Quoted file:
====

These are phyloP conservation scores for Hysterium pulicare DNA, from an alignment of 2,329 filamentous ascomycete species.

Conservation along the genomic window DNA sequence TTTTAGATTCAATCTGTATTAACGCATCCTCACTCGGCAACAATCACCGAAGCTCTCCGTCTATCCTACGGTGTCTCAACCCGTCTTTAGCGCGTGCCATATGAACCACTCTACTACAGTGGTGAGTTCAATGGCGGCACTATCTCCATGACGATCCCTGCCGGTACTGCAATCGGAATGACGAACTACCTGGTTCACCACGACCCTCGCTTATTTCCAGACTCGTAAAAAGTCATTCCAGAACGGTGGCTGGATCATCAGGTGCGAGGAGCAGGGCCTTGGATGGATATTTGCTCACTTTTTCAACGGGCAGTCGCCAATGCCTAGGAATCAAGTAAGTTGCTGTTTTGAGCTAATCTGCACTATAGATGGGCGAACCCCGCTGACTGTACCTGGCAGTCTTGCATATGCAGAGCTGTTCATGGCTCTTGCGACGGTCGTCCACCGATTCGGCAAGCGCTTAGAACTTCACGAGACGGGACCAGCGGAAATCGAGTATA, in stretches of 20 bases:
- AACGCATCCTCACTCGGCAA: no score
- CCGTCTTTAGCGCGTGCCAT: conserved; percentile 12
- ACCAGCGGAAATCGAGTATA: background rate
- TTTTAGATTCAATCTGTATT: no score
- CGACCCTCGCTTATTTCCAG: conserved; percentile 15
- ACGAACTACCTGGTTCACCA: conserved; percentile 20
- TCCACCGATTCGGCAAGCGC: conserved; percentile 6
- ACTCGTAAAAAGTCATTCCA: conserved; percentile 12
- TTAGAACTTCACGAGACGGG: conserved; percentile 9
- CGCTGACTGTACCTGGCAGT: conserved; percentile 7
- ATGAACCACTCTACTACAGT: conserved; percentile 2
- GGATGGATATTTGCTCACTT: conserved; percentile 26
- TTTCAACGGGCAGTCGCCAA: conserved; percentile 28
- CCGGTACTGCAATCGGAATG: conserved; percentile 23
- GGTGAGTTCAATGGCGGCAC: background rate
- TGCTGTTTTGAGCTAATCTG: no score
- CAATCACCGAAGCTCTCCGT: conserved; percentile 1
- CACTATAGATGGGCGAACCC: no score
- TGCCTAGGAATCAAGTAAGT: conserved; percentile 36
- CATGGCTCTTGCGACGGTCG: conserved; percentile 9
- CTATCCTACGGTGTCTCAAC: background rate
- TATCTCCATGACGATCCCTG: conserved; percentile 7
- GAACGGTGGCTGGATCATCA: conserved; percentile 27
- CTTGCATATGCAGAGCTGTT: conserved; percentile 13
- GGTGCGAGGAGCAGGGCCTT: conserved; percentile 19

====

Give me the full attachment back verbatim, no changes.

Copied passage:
These are phyloP conservation scores for Hysterium pulicare DNA, from an alignment of 2,329 filamentous ascomycete species.

Conservation along the genomic window DNA sequence TTTTAGATTCAATCTGTATTAACGCATCCTCACTCGGCAACAATCACCGAAGCTCTCCGTCTATCCTACGGTGTCTCAACCCGTCTTTAGCGCGTGCCATATGAACCACTCTACTACAGTGGTGAGTTCAATGGCGGCACTATCTCCATGACGATCCCTGCCGGTACTGCAATCGGAATGACGAACTACCTGGTTCACCACGACCCTCGCTTATTTCCAGACTCGTAAAAAGTCATTCCAGAACGGTGGCTGGATCATCAGGTGCGAGGAGCAGGGCCTTGGATGGATATTTGCTCACTTTTTCAACGGGCAGTCGCCAATGCCTAGGAATCAAGTAAGTTGCTGTTTTGAGCTAATCTGCACTATAGATGGGCGAACCCCGCTGACTGTACCTGGCAGTCTTGCATATGCAGAGCTGTTCATGGCTCTTGCGACGGTCGTCCACCGATTCGGCAAGCGCTTAGAACTTCACGAGACGGGACCAGCGGAAATCGAGTATA, in stretches of 20 bases:
- AACGCATCCTCACTCGGCAA: no score
- CCGTCTTTAGCGCGTGCCAT: conserved; percentile 12
- ACCAGCGGAAATCGAGTATA: background rate
- TTTTAGATTCAATCTGTATT: no score
- CGACCCTCGCTTATTTCCAG: conserved; percentile 15
- ACGAACTACCTGGTTCACCA: conserved; percentile 20
- TCCACCGATTCGGCAAGCGC: conserved; percentile 6
- ACTCGTAAAAAGTCATTCCA: conserved; percentile 12
- TTAGAACTTCACGAGACGGG: conserved; percentile 9
- CGCTGACTGTACCTGGCAGT: conserved; percentile 7
- ATGAACCACTCTACTACAGT: conserved; percentile 2
- GGATGGATATTTGCTCACTT: conserved; percentile 26
- TTTCAACGGGCAGTCGCCAA: conserved; percentile 28
- CCGGTACTGCAATCGGAATG: conserved; percentile 23
- GGTGAGTTCAATGGCGGCAC: background rate
- TGCTGTTTTGAGCTAATCTG: no score
- CAATCACCGAAGCTCTCCGT: conserved; percentile 1
- CACTATAGATGGGCGAACCC: no score
- TGCCTAGGAATCAAGTAAGT: conserved; percentile 36
- CATGGCTCTTGCGACGGTCG: conserved; percentile 9
- CTATCCTACGGTGTCTCAAC: background rate
- TATCTCCATGACGATCCCTG: conserved; percentile 7
- GAACGGTGGCTGGATCATCA: conserved; percentile 27
- CTTGCATATGCAGAGCTGTT: conserved; percentile 13
- GGTGCGAGGAGCAGGGCCTT: conserved; percentile 19